Loyal Terry `23, former SGA student senator, said he truly believes that “SGA can be the last dance for self-gov. If we can’t govern ourselves or expect that the people that we elect to govern ourselves will do that, what will?”

He expressed concern at what he perceives as a “culture of doing the bare minimum” in SGA, arguing that self-gov is about lending one’s platform to all students and student organizations instead of trying to do everything within one small cabinet.

Terry criticized the current structure of SGA, advocating for more low-key events instead of fewer bigger ones and a significant increase in transparency.

“We’re not asking you to abolish all injustices on the campus, we’re asking you to be honest, be upfront and bring people in,” he said. Terry believes that while the College administration presents plenty of roadblocks, many of SGA’s obstacles are created from within and could be solved by increasing the reach of student government – that is, allowing more students, not just elected ones, to participate in collective self-government.

“Grinnellians are not people who just like to sit and watch, right? We came here for a reason. We wanted self-gov. Let us do the work that we want to do,” Terry said.

Self-Gov’s Future

It appeared that every student interviewee shared one opinion, regardless of what institution it was directed at: give us the responsibility, and we will handle it. The nature of that responsibility will wax and wane according to administration, student body, political climate and everything else that combines to create an individual’s microcosmic college experience, but the Grinnellian desire to do more and be more endures. The “self” in self-gov is not a placeholder. No matter how shared the desire is for an inclusive, constructive, sustainably beneficial campus community, the creation of it begins on an individual level.

There will never be a universal definition of self-gov at Grinnell. The conversation becomes simpler when one accepts that it will remain the Schrodinger’s cat of campus catchphrases, with each student deciding for themselves whether self-gov lives or dies. Both outlooks are equally accurate. It will never truly die, but if “living” is defined by self-gov existing as some kind of universal truth on campus, it will never truly live either. No one can force you to self-govern. Self-governance is, first and foremost, a personal philosophy and rationale for action. What that action looks like (or doesn’t look like) is up to the individual.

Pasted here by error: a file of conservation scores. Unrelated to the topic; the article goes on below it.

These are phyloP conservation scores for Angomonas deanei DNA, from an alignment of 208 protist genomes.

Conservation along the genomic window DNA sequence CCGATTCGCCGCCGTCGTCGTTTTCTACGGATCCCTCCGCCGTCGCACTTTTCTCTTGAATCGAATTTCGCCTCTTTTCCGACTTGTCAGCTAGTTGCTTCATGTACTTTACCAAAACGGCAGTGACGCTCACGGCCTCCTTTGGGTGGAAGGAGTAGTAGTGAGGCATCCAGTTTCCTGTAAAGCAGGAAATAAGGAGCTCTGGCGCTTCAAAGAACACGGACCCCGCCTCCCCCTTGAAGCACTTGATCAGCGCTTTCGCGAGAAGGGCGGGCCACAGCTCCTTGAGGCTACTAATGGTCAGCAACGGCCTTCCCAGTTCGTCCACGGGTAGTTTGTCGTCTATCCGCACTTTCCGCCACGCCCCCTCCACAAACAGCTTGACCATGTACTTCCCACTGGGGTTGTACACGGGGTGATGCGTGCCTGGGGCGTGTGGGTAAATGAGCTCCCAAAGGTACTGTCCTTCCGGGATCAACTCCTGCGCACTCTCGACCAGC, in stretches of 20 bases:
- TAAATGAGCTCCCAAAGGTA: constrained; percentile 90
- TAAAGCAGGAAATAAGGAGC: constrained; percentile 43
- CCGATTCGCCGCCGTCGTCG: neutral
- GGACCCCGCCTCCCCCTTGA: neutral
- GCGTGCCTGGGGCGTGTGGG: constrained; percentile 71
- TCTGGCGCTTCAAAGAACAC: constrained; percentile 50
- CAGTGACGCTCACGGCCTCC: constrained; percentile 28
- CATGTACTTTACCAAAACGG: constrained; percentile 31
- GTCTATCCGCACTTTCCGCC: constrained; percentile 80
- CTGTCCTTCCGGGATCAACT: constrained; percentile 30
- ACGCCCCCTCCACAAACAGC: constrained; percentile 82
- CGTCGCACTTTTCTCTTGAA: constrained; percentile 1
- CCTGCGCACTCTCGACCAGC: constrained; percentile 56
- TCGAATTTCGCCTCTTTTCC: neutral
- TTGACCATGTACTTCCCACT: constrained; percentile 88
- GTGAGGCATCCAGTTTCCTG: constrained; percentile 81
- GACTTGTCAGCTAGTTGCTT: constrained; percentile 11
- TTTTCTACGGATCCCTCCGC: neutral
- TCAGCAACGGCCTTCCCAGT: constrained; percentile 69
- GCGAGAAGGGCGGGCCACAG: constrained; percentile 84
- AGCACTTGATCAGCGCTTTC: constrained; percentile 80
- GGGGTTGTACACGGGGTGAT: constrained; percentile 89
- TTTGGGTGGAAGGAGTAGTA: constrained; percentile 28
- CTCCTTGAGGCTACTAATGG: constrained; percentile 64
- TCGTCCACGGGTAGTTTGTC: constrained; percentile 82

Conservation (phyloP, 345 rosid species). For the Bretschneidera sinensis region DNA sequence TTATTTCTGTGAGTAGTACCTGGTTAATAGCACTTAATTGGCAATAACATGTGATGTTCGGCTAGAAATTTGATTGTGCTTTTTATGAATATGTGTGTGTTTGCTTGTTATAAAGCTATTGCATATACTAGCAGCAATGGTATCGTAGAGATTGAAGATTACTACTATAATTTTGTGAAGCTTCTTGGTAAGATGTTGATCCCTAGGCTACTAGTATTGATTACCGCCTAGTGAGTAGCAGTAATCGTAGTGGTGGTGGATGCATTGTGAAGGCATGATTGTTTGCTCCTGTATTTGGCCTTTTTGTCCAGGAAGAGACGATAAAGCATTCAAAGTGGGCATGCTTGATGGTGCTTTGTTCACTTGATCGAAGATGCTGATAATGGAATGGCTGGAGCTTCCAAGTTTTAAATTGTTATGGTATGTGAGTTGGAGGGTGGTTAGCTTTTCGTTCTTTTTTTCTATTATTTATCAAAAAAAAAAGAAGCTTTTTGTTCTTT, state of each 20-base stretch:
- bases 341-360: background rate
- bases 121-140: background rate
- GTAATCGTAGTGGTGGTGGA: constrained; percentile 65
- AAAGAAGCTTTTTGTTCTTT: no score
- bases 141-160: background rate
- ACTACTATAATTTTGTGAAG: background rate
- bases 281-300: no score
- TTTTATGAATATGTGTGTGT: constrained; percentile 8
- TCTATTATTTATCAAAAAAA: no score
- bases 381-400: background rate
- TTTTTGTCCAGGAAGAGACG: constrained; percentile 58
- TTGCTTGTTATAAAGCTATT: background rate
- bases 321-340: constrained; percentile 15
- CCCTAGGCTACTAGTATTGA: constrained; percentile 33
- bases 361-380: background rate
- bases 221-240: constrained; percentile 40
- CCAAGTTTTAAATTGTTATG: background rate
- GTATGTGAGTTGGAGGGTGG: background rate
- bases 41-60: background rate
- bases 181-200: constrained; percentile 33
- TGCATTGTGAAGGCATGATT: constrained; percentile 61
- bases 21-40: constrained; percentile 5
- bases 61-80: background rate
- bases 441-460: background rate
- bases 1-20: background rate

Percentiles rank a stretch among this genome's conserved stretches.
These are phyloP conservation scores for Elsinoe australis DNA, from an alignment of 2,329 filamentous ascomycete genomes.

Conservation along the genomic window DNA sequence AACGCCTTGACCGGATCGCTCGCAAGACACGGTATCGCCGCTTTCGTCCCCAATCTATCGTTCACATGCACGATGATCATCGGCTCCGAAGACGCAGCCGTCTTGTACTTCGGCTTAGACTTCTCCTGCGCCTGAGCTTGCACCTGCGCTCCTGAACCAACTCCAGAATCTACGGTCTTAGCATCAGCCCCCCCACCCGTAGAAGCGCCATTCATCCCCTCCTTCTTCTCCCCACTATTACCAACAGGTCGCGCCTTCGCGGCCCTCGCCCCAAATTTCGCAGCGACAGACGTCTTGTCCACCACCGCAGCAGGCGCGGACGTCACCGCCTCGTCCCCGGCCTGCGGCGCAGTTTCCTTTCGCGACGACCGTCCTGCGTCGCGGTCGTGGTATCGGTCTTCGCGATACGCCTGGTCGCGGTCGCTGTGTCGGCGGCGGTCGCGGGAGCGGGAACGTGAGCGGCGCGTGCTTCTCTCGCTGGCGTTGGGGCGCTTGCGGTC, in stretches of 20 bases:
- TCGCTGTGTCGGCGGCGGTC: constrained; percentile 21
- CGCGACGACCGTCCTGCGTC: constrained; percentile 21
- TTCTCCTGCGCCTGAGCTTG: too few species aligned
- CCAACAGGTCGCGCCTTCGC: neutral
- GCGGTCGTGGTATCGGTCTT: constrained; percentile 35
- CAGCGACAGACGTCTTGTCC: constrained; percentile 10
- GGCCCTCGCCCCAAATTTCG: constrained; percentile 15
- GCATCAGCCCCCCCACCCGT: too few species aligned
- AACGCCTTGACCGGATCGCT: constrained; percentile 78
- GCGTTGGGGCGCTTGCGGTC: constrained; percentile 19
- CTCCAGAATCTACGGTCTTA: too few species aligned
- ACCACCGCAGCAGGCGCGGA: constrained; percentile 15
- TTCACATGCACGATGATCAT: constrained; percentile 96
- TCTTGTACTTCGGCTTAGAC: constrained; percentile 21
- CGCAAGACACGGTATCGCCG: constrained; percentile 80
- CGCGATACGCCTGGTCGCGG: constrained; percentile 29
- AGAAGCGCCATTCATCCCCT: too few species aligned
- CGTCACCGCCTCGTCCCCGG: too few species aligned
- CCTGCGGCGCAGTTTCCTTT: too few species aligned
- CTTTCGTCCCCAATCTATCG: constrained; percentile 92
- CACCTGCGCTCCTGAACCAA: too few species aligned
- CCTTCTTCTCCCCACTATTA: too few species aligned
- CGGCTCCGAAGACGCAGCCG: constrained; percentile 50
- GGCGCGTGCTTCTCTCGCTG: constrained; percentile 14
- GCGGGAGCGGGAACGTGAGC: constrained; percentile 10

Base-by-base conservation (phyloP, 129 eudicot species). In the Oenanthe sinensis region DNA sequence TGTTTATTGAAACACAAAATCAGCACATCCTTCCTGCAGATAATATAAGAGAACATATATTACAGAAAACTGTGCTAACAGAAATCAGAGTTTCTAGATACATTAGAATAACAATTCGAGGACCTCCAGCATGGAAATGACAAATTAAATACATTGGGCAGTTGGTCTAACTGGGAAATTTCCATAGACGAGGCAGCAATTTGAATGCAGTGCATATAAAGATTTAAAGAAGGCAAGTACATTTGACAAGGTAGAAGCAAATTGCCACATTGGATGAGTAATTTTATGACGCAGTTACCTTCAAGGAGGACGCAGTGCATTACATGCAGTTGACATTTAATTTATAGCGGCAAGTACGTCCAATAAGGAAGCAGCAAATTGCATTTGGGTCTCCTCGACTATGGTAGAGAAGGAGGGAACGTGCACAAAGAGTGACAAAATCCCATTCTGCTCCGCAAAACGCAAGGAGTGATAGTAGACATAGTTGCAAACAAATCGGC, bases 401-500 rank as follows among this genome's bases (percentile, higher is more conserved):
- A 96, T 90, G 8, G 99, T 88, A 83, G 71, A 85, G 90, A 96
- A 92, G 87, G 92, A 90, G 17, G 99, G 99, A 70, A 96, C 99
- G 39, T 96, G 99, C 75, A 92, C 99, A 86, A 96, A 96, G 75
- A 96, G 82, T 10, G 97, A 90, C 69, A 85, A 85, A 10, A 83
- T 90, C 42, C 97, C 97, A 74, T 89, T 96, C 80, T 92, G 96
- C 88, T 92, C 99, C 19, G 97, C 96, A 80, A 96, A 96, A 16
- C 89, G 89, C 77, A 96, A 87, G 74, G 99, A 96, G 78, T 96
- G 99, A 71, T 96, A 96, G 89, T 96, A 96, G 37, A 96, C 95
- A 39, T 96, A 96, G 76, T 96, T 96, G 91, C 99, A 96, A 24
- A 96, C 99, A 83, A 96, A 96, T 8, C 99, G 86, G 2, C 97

Grinnellians are not people who just like to sit and watch, right? We came here for a reason. We wanted self-gov. Let us do the work that we want to do. – Loyal Terry `23, Former SGA Senator

Whether you consider the term “self-gov” to be a marketing gimmick or a guiding principle, individual consciousness and self-awareness will forever be the basis of collective understanding. We cannot effectively and sustainably care for each other as a campus community without first holding a nuanced understanding of the places we occupy in the world and how we impact others. In this period of reconstruction, we as students are tasked with the underlying responsibility of choosing what campus traditions are carried into the next phase of the College’s history.

Even if “self-gov” as a term is tossed to the wayside, its legacy will remain in perpetuity. It’s there every time you swipe a friend in for a meal, every time you make sure a stranger is safe at a party, every time you take a non-major class that you know will challenge you. It’s about learning how to exist in tandem with other people who are constantly growing and learning and making mistakes, just like you.

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Lilli Morrish
Lilli Morrish, Arts Editor
Lilli is a second-year something-or-other major with a linguistics concentration, hailing from a small town in Oregon where the movie Coraline was set and whose main industry is theatre. She would like to talk to you about children's books, multilevel marketing, and your favorite bugs (preferably with pictures).
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    Thomas CradyDec 10, 2021 at 3:19 pm

    Students are going to drink regardless of college policies. Not allowing alcohol in student lounges and eliminating Bob’s just forces students off campus making it easier for someone to overdose and die. Those policies are nuts. I worked with students to establish Bobs so students would drink responsibly on campus. During my 25 years at the college not one student died of alcohol poisoning. Making it punitive makes it less likely that students will take care of each other. Self-governance is making sure your fellow students are safe and helping when someone is in trouble. Thomas Crady, Ph.D. and former Resident Advisor, Associate Dean and Vice President for Student Affairs at Grinnell.